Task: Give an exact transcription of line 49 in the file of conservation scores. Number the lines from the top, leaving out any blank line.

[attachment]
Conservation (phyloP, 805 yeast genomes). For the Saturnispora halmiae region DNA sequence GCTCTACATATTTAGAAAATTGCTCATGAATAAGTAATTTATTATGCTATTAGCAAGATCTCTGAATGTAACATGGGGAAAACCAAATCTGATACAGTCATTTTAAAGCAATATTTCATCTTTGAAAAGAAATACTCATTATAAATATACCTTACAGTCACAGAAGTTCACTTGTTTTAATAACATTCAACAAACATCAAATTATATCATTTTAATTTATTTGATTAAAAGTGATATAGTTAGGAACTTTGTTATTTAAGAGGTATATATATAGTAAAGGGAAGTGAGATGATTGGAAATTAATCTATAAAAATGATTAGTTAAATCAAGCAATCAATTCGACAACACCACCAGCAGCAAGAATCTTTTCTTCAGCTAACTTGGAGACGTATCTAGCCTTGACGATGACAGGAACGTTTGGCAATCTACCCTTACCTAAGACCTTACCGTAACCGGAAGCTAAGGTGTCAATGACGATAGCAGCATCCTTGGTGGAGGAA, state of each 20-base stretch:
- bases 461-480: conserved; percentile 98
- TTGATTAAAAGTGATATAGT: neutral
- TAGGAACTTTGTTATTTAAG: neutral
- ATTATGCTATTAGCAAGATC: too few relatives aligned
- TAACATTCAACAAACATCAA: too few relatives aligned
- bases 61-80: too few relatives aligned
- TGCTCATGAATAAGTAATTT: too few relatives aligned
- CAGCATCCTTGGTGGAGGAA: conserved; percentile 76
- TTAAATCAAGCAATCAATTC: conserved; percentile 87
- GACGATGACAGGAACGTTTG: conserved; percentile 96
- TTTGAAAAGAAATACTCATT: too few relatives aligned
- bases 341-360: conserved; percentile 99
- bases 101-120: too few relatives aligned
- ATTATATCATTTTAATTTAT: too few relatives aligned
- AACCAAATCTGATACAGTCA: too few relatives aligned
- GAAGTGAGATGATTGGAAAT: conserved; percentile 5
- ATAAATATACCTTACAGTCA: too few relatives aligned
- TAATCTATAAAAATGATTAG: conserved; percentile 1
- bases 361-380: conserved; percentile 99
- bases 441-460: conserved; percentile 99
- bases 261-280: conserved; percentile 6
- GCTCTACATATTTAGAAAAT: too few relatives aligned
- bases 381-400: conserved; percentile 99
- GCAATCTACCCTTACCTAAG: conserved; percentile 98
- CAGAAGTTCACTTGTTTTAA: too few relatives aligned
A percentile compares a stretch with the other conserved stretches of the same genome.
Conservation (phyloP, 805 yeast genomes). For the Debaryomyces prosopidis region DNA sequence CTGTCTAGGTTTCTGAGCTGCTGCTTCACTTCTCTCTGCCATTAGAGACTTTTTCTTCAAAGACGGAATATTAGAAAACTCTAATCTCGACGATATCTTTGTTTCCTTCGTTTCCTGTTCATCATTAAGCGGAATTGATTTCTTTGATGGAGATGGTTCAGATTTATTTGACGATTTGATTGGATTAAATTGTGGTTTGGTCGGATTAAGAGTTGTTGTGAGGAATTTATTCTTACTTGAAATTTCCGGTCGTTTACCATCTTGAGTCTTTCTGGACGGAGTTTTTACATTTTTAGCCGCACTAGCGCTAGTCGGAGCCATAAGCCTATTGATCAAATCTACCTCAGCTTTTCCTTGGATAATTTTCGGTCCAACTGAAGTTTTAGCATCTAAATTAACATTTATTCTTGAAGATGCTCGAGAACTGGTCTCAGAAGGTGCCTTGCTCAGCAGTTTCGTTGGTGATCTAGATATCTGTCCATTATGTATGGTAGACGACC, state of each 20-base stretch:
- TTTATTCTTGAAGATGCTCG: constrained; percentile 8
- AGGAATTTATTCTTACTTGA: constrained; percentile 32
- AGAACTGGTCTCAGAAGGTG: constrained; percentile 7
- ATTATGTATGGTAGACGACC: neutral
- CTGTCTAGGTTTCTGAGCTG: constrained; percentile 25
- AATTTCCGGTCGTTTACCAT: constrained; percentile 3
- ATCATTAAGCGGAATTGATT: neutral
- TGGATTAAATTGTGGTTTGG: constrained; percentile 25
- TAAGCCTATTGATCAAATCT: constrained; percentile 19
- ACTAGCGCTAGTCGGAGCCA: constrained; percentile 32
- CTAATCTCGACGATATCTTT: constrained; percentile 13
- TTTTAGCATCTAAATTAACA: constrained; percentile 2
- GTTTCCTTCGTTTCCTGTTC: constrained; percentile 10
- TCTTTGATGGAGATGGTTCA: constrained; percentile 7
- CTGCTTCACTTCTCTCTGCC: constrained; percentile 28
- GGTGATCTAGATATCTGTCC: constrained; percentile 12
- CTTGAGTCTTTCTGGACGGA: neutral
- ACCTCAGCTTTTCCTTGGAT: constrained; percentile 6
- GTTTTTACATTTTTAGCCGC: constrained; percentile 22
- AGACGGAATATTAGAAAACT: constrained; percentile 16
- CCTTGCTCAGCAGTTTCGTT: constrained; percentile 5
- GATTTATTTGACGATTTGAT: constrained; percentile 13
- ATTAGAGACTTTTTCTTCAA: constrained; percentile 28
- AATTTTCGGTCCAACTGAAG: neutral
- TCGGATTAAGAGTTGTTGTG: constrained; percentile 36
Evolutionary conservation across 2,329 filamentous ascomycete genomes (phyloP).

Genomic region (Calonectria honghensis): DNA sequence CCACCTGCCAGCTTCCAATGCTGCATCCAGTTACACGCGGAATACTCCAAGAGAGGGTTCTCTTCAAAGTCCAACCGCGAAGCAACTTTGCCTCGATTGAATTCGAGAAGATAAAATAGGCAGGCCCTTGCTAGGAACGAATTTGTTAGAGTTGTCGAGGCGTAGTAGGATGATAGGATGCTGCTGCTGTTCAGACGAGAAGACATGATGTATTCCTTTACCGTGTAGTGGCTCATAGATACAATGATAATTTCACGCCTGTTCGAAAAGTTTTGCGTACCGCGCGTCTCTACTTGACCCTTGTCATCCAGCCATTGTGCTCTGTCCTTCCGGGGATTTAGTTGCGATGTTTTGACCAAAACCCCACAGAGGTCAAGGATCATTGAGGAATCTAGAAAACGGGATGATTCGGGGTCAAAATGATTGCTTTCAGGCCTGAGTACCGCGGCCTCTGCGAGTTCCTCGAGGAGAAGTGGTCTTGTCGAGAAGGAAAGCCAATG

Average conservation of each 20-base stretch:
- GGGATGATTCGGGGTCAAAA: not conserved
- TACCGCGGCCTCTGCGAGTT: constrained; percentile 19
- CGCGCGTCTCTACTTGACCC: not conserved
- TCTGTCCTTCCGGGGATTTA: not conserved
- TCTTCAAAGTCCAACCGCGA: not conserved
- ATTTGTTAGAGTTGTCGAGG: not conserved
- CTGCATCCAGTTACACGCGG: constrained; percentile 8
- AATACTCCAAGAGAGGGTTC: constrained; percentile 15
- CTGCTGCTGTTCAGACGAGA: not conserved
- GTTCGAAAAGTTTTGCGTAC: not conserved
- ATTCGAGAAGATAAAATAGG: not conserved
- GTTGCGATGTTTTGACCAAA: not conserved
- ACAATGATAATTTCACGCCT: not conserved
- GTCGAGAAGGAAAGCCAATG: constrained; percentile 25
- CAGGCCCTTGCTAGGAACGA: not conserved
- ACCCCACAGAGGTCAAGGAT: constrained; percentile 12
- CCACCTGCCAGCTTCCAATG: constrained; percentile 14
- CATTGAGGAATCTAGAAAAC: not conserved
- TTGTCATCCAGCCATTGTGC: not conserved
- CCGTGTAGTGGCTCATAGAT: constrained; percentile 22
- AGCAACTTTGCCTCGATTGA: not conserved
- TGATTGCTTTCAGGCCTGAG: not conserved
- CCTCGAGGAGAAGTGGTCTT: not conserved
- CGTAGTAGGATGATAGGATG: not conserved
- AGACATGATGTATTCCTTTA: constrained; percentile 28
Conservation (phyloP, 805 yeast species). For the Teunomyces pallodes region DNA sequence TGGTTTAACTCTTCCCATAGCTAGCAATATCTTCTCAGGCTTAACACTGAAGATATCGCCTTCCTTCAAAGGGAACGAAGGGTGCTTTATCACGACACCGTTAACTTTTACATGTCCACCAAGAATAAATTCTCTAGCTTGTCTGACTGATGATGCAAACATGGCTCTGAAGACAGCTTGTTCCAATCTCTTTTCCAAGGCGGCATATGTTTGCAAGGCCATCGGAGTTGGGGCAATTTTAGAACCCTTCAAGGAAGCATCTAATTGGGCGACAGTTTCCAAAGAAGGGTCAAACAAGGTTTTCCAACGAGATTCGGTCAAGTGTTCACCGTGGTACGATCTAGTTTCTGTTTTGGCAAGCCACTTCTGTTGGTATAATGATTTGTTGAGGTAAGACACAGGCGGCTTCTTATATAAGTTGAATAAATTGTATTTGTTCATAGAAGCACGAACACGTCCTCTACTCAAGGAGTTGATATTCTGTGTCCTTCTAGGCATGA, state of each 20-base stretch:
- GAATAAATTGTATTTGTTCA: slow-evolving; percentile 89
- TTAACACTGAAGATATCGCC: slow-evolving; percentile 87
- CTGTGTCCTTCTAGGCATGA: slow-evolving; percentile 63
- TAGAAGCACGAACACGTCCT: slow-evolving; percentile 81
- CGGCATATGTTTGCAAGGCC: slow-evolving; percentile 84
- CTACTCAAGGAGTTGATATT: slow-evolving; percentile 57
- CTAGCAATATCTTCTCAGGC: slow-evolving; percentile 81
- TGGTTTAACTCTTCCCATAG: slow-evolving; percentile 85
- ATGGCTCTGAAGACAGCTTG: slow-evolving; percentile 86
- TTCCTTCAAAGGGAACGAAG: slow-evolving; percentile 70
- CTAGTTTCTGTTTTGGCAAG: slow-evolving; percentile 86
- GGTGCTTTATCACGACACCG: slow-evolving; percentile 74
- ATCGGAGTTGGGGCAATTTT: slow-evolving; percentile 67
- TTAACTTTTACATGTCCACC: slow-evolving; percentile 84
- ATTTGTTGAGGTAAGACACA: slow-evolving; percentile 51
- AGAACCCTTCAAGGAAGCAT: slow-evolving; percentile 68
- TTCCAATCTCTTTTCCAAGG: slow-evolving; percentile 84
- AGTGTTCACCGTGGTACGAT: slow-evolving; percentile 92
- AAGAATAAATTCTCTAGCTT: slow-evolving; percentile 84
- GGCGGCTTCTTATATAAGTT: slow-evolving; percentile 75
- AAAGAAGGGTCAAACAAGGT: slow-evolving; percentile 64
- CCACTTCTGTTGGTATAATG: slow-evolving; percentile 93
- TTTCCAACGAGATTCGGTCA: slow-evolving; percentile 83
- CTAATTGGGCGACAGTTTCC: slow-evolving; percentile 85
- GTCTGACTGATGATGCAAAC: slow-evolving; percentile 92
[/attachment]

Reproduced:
- CCTTGCTCAGCAGTTTCGTT: constrained; percentile 5